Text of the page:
## Math Monday::Pentominoes!

{as an aside, let’s just all pretend that I actually write and post these on Monday, it would help keep the whole ‘math monday’ alliteration theme going…and help me keep my dignity…}

A few weeks ago, our Creative Math club met together and did even more things with the square inch pieces of paper that Sonja and I had cut out for the Square Numbers Math activities. I went to town with my paper cutter one night and ended up with about a bazillion squares before I realized it.

When the kids arrived, they just sat around the table and played with the squares for a little while. Then I focused it a little more and asked them to choose 5 squares, and see what kind of pictures or shapes they could make. Some were really pretty!

And finally, after a few minutes of that, I told them we were going to play a game, but that first we needed game pieces made from 5 squares. Each piece needed to have 5 squares connected–no more, no less. There would be a total of 12 game peices per person. Their job was to put the 5 squares together to see if it was a game peice…each piece had a specific rule to follow in order to use it to play the game with, but, I wasn’t going to tell them what the pieces looked like, I would only tell them yes or no if it was a piece as they showed me their ideas.

This is a technique I discovered works really well with visual spatial, right brain thinkers. Rather than tell them the rule, or explain how something works, I just give them the free reign to experience it for themselves and then tell me the rule or how it works. The rule for the game pieces is simply the definition for pentominoes…shapes that are formed by joining a series of 5 squares attached edge to edge (not edge to corner!). Or, another way of putting it: A pentomino is a polyomino composed of five (Greek πέντε / pente) congruent squares, connected orthogonally.

So, the kids would arrange 5 squares, then ask me if it was a game piece. Out of these 3 examples, only the two on the ends are pentominoes, because the middle one joins the squares at the corners.

If you’ve ever played Tetris, then you’ll recognize the pentomino shapes…even though Tetris only uses four block shapes.

Slowly they honed their skills, and it didn’t take long for them to figure out the characteristics of the pentomino shapes.

Once they all had their 12 pieces glued to a sheet of construction paper, they cut them out and then I brought out my most favorite thing in the world….the laminator. It’s hard to express how much love I have for this thing, I’m totally addicted to laminating things. The kids were also totally addicted to watching their pentominoes go in with a thin sheet of plastic over them, and come out laminated and sturdy.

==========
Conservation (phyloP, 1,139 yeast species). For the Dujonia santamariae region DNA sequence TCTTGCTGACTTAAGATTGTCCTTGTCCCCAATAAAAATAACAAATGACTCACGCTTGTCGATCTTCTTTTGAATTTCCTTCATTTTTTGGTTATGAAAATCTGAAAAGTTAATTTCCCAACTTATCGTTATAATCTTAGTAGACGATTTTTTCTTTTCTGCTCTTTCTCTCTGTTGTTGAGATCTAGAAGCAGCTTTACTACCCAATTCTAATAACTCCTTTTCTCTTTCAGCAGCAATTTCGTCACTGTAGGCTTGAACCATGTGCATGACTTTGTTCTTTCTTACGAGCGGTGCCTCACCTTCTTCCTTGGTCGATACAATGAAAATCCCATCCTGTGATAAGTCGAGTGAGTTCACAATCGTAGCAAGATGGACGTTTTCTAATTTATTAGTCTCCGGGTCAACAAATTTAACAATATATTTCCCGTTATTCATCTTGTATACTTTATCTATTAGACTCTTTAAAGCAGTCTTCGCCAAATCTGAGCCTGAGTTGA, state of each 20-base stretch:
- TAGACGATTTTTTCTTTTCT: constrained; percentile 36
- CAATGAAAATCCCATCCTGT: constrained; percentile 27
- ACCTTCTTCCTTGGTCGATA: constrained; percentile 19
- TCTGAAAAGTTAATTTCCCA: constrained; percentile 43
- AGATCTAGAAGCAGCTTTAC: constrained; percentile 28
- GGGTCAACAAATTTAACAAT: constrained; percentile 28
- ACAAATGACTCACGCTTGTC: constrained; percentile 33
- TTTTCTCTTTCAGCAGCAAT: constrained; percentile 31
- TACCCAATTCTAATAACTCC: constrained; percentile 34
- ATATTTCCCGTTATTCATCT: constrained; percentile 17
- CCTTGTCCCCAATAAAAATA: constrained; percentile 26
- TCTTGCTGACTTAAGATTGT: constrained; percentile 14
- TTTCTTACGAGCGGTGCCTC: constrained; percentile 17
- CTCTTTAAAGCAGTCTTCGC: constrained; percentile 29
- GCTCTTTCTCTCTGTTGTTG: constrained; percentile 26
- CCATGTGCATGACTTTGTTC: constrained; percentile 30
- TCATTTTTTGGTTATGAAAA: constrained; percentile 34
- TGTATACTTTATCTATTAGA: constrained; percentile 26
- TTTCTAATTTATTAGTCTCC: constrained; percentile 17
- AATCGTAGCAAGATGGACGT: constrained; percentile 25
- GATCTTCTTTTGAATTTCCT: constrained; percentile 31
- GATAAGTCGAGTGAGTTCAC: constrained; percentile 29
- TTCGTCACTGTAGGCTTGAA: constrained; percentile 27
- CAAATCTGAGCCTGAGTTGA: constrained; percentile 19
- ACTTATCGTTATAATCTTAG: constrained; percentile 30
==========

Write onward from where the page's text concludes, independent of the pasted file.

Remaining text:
Now, they had their game pieces ready…but we’d run out of time. So, we’ll make the game boards next week and use the pentominoes in a very mathmatical and fun way. And then next math monday I’ll explain what games we played with them. In the meantime, here’s an Online Pentomino Gameand another online Pentomino Game.

To finish up our Math Club, we played Blokus, which is a family favorite in our household, and one that uses pentominoes and other shapes to create a simple and addicting game. This has been in heavy rotation around here for the past year, solid.

So, here’s a quick note about pentominoes, and why I love them. They are totally mathmatical, but totally non computational. Meaning, you don’t have to sit around with a calculator or worksheet. Pentominoes are meant to be played with, flipped around, discovered, explored, and used in a very hands on way. If you have a mathphobic kid, or are mathphobic yourself, I highly recommend getting a hold of some Pentominoes games and puzzles for a while. Math is fun! Just play with them! If you can’t resist a more ‘schooly’ way of dealing with them, there are lots of school standard type Fiction and Non Fiction books about Pentominoes.

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More about Pentominoes here

Wikipedia article about pentominoes here.

and then I just now saw this Blokus 3D Game, which looks pretty cool!

### 9 Responses

1. Wow. Truly, you are my hero, and I’m dropping A off at your house when we get home. 😉 I really want to get to one of these math meetings, but that pesky school keeps getting in the way. 😉 Soon.

2. do i really look like that!?

3. Cool. But I think I will have to wait till the exams are over. Now for a month we are trying to keep ourselves oriented that way. 🙂 . But I am glad that this term it was real fun and I think two weeks for school world wouldn’t do much damage.

Tiffany, Let me ask you one other thing. Now that I work in a completely different way with Swetha and when I see how nicely she responds my heart really goes out for Siva. I really wish I could have done it all with him. Even though I have tried every thing I could do to cover it I wonder will he ever able to forgive me. How is it for Naturalist . Did she get over it ?

4. […] on December 8, 2009 by childsplay When I last left off our pentominoes investigation, the kids had made the pentomino shapes out of square pieces of paper and laminated them. The sheets of pentominoes looked like this, and then we cut them […]

5. I came over from All Things Beautiful and I’m so glad I found your blog! We host Math Monday posts and it would be wonderful if you can link this up to our linky! This is fabulous! Thanks for sharing!

6. I forgot to provide you with our math links…

http://joyfullearner.blogspot.com/search/label/math